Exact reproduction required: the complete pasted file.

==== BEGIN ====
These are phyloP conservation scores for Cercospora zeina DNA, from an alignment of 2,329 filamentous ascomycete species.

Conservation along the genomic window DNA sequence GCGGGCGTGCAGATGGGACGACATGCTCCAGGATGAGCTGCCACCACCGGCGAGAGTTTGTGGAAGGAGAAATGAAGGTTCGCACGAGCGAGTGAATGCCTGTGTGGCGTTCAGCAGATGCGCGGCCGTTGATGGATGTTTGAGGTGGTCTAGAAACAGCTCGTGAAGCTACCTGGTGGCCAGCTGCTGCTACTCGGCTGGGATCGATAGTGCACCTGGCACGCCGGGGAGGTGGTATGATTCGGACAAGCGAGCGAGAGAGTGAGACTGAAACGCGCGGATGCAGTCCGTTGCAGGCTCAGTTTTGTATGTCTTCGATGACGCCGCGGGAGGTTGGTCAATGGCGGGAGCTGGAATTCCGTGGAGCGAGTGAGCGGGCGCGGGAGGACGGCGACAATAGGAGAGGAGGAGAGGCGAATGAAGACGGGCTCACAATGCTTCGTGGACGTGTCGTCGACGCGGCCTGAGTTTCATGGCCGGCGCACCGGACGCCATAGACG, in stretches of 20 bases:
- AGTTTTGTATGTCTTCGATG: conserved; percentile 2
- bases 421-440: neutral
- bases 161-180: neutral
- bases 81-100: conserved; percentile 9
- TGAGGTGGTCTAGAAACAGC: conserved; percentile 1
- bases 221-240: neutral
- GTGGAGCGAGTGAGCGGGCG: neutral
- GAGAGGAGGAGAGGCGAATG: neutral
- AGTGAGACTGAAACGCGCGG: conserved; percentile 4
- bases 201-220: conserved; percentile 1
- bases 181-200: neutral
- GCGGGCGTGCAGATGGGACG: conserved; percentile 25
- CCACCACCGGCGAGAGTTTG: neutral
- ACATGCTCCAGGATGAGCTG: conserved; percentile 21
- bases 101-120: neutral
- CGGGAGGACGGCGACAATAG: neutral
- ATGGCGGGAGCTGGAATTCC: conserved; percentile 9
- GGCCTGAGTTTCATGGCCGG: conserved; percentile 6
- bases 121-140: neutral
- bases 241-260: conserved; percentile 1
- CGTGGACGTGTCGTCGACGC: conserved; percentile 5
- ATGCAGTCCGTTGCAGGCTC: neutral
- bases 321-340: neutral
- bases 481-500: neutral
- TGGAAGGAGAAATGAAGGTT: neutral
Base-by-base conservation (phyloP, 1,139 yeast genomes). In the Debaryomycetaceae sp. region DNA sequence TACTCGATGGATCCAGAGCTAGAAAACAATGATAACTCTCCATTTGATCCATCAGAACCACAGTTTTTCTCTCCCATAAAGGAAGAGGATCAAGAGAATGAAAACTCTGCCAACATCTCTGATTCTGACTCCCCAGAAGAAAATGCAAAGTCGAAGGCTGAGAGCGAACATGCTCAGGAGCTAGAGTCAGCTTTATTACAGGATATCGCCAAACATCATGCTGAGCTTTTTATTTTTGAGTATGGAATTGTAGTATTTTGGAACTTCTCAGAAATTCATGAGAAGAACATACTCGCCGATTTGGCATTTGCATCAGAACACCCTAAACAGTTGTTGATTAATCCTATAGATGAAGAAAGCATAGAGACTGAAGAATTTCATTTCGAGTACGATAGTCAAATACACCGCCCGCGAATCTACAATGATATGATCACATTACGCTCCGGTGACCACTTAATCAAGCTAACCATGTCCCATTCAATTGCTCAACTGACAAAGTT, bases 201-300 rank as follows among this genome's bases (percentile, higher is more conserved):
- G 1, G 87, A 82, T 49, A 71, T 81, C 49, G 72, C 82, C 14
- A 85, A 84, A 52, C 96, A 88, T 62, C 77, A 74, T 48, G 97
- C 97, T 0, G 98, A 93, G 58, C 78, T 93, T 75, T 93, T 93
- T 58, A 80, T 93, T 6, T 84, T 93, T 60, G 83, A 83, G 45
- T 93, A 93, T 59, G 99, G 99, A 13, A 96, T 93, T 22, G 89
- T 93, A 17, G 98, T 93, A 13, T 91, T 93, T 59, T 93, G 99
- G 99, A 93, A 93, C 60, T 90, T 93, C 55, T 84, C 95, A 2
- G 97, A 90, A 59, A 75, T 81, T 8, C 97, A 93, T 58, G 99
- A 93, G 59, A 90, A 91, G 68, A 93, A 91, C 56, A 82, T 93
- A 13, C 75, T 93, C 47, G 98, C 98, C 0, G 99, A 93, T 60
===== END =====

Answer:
These are phyloP conservation scores for Cercospora zeina DNA, from an alignment of 2,329 filamentous ascomycete species.

Conservation along the genomic window DNA sequence GCGGGCGTGCAGATGGGACGACATGCTCCAGGATGAGCTGCCACCACCGGCGAGAGTTTGTGGAAGGAGAAATGAAGGTTCGCACGAGCGAGTGAATGCCTGTGTGGCGTTCAGCAGATGCGCGGCCGTTGATGGATGTTTGAGGTGGTCTAGAAACAGCTCGTGAAGCTACCTGGTGGCCAGCTGCTGCTACTCGGCTGGGATCGATAGTGCACCTGGCACGCCGGGGAGGTGGTATGATTCGGACAAGCGAGCGAGAGAGTGAGACTGAAACGCGCGGATGCAGTCCGTTGCAGGCTCAGTTTTGTATGTCTTCGATGACGCCGCGGGAGGTTGGTCAATGGCGGGAGCTGGAATTCCGTGGAGCGAGTGAGCGGGCGCGGGAGGACGGCGACAATAGGAGAGGAGGAGAGGCGAATGAAGACGGGCTCACAATGCTTCGTGGACGTGTCGTCGACGCGGCCTGAGTTTCATGGCCGGCGCACCGGACGCCATAGACG, in stretches of 20 bases:
- AGTTTTGTATGTCTTCGATG: conserved; percentile 2
- bases 421-440: neutral
- bases 161-180: neutral
- bases 81-100: conserved; percentile 9
- TGAGGTGGTCTAGAAACAGC: conserved; percentile 1
- bases 221-240: neutral
- GTGGAGCGAGTGAGCGGGCG: neutral
- GAGAGGAGGAGAGGCGAATG: neutral
- AGTGAGACTGAAACGCGCGG: conserved; percentile 4
- bases 201-220: conserved; percentile 1
- bases 181-200: neutral
- GCGGGCGTGCAGATGGGACG: conserved; percentile 25
- CCACCACCGGCGAGAGTTTG: neutral
- ACATGCTCCAGGATGAGCTG: conserved; percentile 21
- bases 101-120: neutral
- CGGGAGGACGGCGACAATAG: neutral
- ATGGCGGGAGCTGGAATTCC: conserved; percentile 9
- GGCCTGAGTTTCATGGCCGG: conserved; percentile 6
- bases 121-140: neutral
- bases 241-260: conserved; percentile 1
- CGTGGACGTGTCGTCGACGC: conserved; percentile 5
- ATGCAGTCCGTTGCAGGCTC: neutral
- bases 321-340: neutral
- bases 481-500: neutral
- TGGAAGGAGAAATGAAGGTT: neutral
Base-by-base conservation (phyloP, 1,139 yeast genomes). In the Debaryomycetaceae sp. region DNA sequence TACTCGATGGATCCAGAGCTAGAAAACAATGATAACTCTCCATTTGATCCATCAGAACCACAGTTTTTCTCTCCCATAAAGGAAGAGGATCAAGAGAATGAAAACTCTGCCAACATCTCTGATTCTGACTCCCCAGAAGAAAATGCAAAGTCGAAGGCTGAGAGCGAACATGCTCAGGAGCTAGAGTCAGCTTTATTACAGGATATCGCCAAACATCATGCTGAGCTTTTTATTTTTGAGTATGGAATTGTAGTATTTTGGAACTTCTCAGAAATTCATGAGAAGAACATACTCGCCGATTTGGCATTTGCATCAGAACACCCTAAACAGTTGTTGATTAATCCTATAGATGAAGAAAGCATAGAGACTGAAGAATTTCATTTCGAGTACGATAGTCAAATACACCGCCCGCGAATCTACAATGATATGATCACATTACGCTCCGGTGACCACTTAATCAAGCTAACCATGTCCCATTCAATTGCTCAACTGACAAAGTT, bases 201-300 rank as follows among this genome's bases (percentile, higher is more conserved):
- G 1, G 87, A 82, T 49, A 71, T 81, C 49, G 72, C 82, C 14
- A 85, A 84, A 52, C 96, A 88, T 62, C 77, A 74, T 48, G 97
- C 97, T 0, G 98, A 93, G 58, C 78, T 93, T 75, T 93, T 93
- T 58, A 80, T 93, T 6, T 84, T 93, T 60, G 83, A 83, G 45
- T 93, A 93, T 59, G 99, G 99, A 13, A 96, T 93, T 22, G 89
- T 93, A 17, G 98, T 93, A 13, T 91, T 93, T 59, T 93, G 99
- G 99, A 93, A 93, C 60, T 90, T 93, C 55, T 84, C 95, A 2
- G 97, A 90, A 59, A 75, T 81, T 8, C 97, A 93, T 58, G 99
- A 93, G 59, A 90, A 91, G 68, A 93, A 91, C 56, A 82, T 93
- A 13, C 75, T 93, C 47, G 98, C 98, C 0, G 99, A 93, T 60